SEOUL (Reuters) – South Korean police on Friday arrested a man who opened the door of an Asiana Airlines (020560.KS) flight minutes before it was scheduled to land in Daegu, causing panic among passengers and officials. He said.
The Airbus A321-200 landed safely at around 12:40 pm (0340 GMT). The airport’s flight schedule showed it had departed from the holiday island of Jeju an hour earlier.
A Daegu fire department official said nine passengers, all teenagers, were taken to hospital after suffering breathing problems.
“I thought the plane was going to explode… Passengers next to the open door seemed to faint,” an unidentified 44-year-old passenger told Yonhap News Agency.
The passenger said the flight crew made an announcement on the plane asking if there were any doctors on board.
A televised video, said to have been shot by a passenger, showed the moments before landing, with the door opening and the wind gusting as passengers sat nearby.
The Department of Transportation said in a statement that police had arrested the man who opened the door and that authorities were investigating violations of aviation safety laws.
A Transportation Ministry official told Reuters that authorities are examining whether Asiana Airlines followed protocols for managing emergency exits.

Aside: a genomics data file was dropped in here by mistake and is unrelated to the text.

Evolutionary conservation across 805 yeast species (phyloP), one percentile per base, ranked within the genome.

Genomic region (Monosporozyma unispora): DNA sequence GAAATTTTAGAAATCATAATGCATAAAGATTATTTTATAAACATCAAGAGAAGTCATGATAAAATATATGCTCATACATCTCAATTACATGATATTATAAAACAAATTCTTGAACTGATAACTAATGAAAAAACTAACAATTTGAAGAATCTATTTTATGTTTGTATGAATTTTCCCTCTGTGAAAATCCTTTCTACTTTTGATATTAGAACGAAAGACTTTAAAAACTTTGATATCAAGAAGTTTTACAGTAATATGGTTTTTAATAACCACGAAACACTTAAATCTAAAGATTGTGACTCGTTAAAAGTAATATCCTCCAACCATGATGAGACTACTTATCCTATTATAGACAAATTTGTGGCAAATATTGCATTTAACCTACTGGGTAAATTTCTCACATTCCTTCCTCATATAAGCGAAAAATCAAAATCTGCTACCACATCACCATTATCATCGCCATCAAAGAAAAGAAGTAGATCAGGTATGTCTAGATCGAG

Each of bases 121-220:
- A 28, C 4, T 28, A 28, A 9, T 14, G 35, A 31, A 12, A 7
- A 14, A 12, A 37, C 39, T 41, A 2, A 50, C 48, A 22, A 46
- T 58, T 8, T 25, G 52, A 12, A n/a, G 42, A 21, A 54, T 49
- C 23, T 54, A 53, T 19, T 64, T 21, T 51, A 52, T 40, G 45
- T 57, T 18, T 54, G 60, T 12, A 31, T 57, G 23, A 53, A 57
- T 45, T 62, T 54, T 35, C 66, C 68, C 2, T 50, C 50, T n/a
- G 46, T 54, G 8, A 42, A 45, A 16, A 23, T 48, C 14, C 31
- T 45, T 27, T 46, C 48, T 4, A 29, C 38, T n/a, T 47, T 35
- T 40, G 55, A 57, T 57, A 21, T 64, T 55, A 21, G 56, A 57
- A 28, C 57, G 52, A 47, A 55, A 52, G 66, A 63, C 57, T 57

The official said it was possible to open the emergency exit when the plane was close to the ground because the pressure inside and outside the cabin was similar.
An Asiana spokesperson said the plane was two or three minutes away from landing when the passenger seated next to the emergency exit opened a flap and pulled a lever until the door opened on the plane about 200 meters (656 ft) off the ground.
The spokesman said all passengers were seated with seat belts fastened as the plane was about to land.
After the crash, photos showed an emergency door opened near the left wing of the aircraft and a deployed escape slide slid away from it.
“It’s especially dangerous during landing and takeoff, so someone on the plane should have stopped that passenger,” said Son Myung-hwan, a professor at the Department of Aviation Maintenance at Sehan University, South Korea.
“To me, it seems difficult for the airline to escape any potential liability here,” he said.
(Reporting by Jo Min Park, Soo Hyang Choi, Hyunsoo Yum; Editing by Jerry Doyle and Jason Neely
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